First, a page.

Federal Health Budget: steady as she goes, not transformational
The Consumers Health Forum welcomes tonight’s health budget as a solid budget that continues to invest in health care for Australians.
The highlights for health consumers include targeted cost of living measures to make medicines more affordable, significant investments in mental health services, and permanency of Medicare subsidised telehealth.
The Voice of Australian Health Consumers Report, released yesterday by CHF and our academic collaborators, starkly reveal that one quarter of people surveyed said that they did not fill a prescription or omitted medicines and a third said this was because of cost. 24 per cent reported serious levels of mental distress.
CHF CEO, Leanne Wells said that: “Lowering the PBS Safety Net eligibility threshold for both concessional and non-concessional patients is a long-standing initiative advocated by CHF and will improve outcomes for people who have chronic conditions or multiple prescription needs.”
“Young people have experienced unprecedented psychological distress in association with the pandemic. Support for critical community-based services like Lifeline, the Early Psychosis Youth Services, headspace and new eating disorder treatment clinics will make a real difference, although more investment is always warranted,” Ms Wells said.
“Australians have embraced digital health care, partly because it was a vital necessity during pandemic lockdowns and also because they value its convenience. It is now important to make telehealth a commonplace service in healthcare as 71% of Australians who use telehealth said it was as good or better than face-to-face care.”
Other welcome measures are the support for pharmacists embedded in government-funded residential aged care facilities (RACFs), which means more quality and safe medication management and avoidance of the harms and costs that are associated with medication misadventure.
Notable for regional Australia, is $296.5 million in funding towards the 10-Year Stronger Rural Health Strategy with funding towards putting more health professionals into rural and regional areas. This will mean more health care support for the 55 percent of rural health consumers in the survey who said they needed more doctors, nurses and health workers in the regions.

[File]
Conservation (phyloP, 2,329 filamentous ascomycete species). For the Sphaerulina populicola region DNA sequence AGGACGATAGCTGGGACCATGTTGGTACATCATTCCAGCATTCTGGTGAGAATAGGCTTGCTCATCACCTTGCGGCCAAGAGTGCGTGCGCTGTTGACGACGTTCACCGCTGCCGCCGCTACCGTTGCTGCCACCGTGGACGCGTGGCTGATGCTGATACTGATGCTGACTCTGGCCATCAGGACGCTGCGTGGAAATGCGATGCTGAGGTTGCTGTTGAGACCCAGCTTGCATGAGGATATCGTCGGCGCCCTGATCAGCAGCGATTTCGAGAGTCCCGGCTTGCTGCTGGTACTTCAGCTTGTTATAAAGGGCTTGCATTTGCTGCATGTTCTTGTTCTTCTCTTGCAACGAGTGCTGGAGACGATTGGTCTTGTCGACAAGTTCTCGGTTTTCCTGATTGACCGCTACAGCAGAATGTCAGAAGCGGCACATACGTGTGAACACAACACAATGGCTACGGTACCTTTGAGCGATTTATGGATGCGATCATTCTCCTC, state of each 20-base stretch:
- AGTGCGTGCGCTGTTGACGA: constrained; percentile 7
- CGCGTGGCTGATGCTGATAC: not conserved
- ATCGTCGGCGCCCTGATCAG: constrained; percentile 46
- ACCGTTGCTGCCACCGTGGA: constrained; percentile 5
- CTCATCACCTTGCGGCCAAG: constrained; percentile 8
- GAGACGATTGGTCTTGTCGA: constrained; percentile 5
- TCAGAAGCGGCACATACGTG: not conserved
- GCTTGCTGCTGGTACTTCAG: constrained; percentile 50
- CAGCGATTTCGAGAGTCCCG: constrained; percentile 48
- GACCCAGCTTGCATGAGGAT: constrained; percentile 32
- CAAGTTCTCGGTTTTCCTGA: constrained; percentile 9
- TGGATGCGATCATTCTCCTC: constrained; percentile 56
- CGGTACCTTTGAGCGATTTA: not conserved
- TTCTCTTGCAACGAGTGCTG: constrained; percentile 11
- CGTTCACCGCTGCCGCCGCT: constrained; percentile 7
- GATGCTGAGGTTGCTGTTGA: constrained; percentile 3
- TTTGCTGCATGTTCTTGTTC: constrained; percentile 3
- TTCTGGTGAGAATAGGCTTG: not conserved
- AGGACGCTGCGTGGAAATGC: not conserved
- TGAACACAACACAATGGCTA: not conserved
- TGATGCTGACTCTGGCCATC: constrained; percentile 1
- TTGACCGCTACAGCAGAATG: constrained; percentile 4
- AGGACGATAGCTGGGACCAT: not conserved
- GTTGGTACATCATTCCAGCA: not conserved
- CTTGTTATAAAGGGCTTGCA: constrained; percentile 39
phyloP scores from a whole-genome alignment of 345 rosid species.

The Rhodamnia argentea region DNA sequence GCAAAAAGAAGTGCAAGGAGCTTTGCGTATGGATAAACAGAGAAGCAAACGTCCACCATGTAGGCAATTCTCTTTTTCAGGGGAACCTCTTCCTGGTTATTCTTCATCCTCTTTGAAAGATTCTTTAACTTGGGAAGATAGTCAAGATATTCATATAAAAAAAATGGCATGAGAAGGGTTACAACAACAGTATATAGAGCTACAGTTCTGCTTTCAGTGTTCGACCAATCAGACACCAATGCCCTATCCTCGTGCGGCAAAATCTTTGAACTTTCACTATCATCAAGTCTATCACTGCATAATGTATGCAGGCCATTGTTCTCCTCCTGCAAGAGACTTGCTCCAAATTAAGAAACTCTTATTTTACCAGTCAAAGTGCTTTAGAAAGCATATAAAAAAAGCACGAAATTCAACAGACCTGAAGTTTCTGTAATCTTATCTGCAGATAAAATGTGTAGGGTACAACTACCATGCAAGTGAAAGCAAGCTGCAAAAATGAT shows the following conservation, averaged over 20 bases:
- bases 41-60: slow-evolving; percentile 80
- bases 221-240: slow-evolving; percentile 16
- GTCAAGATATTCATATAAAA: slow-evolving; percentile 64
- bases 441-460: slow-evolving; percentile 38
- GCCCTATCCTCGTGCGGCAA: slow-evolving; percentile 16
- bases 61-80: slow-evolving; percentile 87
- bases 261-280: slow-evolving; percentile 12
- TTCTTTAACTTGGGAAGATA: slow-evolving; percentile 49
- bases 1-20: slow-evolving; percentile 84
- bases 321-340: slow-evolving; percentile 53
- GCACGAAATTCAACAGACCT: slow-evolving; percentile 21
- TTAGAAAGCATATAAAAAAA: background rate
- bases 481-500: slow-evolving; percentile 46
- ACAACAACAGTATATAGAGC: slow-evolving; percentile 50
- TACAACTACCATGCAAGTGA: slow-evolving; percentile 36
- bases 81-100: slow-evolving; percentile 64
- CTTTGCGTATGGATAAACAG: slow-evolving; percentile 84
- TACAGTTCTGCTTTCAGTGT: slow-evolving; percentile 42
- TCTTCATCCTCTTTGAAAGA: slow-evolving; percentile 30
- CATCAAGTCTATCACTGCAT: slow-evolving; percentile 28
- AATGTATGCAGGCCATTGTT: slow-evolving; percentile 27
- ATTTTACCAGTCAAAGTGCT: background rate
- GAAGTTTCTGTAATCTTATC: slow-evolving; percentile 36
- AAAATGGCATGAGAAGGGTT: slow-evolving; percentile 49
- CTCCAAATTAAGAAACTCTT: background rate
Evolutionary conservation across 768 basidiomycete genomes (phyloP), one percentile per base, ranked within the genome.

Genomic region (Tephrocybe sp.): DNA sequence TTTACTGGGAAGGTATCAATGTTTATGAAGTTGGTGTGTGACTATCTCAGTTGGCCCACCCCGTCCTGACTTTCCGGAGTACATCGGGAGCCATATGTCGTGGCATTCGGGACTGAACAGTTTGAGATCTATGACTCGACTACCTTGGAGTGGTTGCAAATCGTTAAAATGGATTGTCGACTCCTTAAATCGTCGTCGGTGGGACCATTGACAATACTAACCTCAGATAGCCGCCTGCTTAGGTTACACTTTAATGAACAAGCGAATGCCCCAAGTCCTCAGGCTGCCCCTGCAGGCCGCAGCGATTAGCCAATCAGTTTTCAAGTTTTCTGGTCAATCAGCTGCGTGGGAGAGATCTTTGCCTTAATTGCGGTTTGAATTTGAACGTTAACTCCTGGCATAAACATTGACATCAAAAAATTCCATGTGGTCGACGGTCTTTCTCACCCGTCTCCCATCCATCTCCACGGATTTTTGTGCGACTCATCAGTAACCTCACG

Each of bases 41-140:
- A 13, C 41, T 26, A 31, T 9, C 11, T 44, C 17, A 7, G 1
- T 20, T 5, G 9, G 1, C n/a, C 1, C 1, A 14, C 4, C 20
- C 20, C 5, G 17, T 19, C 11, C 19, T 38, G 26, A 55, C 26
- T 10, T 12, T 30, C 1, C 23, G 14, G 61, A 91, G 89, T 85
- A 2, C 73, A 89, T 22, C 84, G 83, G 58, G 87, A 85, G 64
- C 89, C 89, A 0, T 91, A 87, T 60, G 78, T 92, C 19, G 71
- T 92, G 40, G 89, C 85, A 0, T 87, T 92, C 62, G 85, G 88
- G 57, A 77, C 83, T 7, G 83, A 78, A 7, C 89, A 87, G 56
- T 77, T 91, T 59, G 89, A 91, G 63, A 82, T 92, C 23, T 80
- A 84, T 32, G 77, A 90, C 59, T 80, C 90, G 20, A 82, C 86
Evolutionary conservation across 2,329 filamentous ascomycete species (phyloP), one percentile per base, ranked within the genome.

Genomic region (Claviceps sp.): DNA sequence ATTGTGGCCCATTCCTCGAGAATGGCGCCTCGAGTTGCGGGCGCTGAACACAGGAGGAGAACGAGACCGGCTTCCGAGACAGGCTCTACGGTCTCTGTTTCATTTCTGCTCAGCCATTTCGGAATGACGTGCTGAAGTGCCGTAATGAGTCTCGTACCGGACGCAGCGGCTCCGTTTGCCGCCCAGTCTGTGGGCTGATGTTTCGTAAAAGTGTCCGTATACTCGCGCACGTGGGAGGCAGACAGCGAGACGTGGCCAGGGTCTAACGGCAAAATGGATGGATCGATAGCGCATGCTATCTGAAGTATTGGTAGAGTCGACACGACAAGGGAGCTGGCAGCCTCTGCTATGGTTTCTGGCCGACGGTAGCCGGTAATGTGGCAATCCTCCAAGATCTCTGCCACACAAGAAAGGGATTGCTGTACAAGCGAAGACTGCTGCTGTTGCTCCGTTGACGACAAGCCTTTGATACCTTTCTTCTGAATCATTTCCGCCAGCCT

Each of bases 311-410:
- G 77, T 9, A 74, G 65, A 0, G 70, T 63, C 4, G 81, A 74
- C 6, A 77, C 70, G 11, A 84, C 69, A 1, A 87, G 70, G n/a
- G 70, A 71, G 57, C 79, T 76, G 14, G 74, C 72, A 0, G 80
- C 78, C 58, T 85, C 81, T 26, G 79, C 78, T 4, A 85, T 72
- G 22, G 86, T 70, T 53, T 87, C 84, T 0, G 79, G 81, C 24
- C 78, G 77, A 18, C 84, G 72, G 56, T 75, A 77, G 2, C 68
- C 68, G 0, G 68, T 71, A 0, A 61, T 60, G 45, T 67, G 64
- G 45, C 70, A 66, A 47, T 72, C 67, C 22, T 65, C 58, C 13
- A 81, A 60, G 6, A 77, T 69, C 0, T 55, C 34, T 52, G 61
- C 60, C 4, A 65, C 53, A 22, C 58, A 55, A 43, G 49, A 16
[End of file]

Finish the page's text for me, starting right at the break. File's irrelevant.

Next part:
“It was pleasing to see the Budget include measures to address the needs of key groups in our community. The women’s health package will see new endometriosis and pelvic pain GP clinics and enhanced breast and cervical cancer screening,” said Ms Wells.
“We particularly welcome specific health communications campaigns and preventive health initiatives for CALD communities but stress that these must be co-designed with the communities themselves. The pandemic highlighted the crucial need for all Australians to receive healthcare information that’s appropriately targeted.”
“While we welcome the release of the 10 Year Primary Health Care Plan, we are disappointed that after two years of extensive consultation and co-design with all stakeholders including consumers, there has been a failure to commit to a funded program of transformational implementation.
This is a lost opportunity for the government to lead and drive major structural and financing reform in primary care. Primary care is the backbone of a high performing health system and is the first place people turn to for healthcare. We cannot afford for it to experience under-investment and become overwhelmed.
Targeted affordability measures need to be incorporated into primary health care. While our sentiment survey showed that 84 per cent of Australians were satisfied with the health care services they received, we have a long way to go to ensure accessible, affordable services. Primary care reform must address these issues.
“While there looks to be significant investment in preventive health, there is a cluster of small-scale project-based measures and no cohesive and consolidated plan.”
Australians need to have confidence that our hospital system is sustainable and able to cope with increased demand as the population ages. Hospital spending is up almost $20 billion in 14 years. While this reflects demand, there does not appear to have been any genuine attempt to leverage this scale of funding to reform the way we deliver hospital care and to systemically take the pressure off hospitals through alternatives like hospital in the home.
“Most disappointingly some of the measures we were hoping to see were missing, such as pledges to a national social prescribing scheme, no meaningful investments to improve access to dental and the creation of a National Centre for Disease Control, said Ms Wells.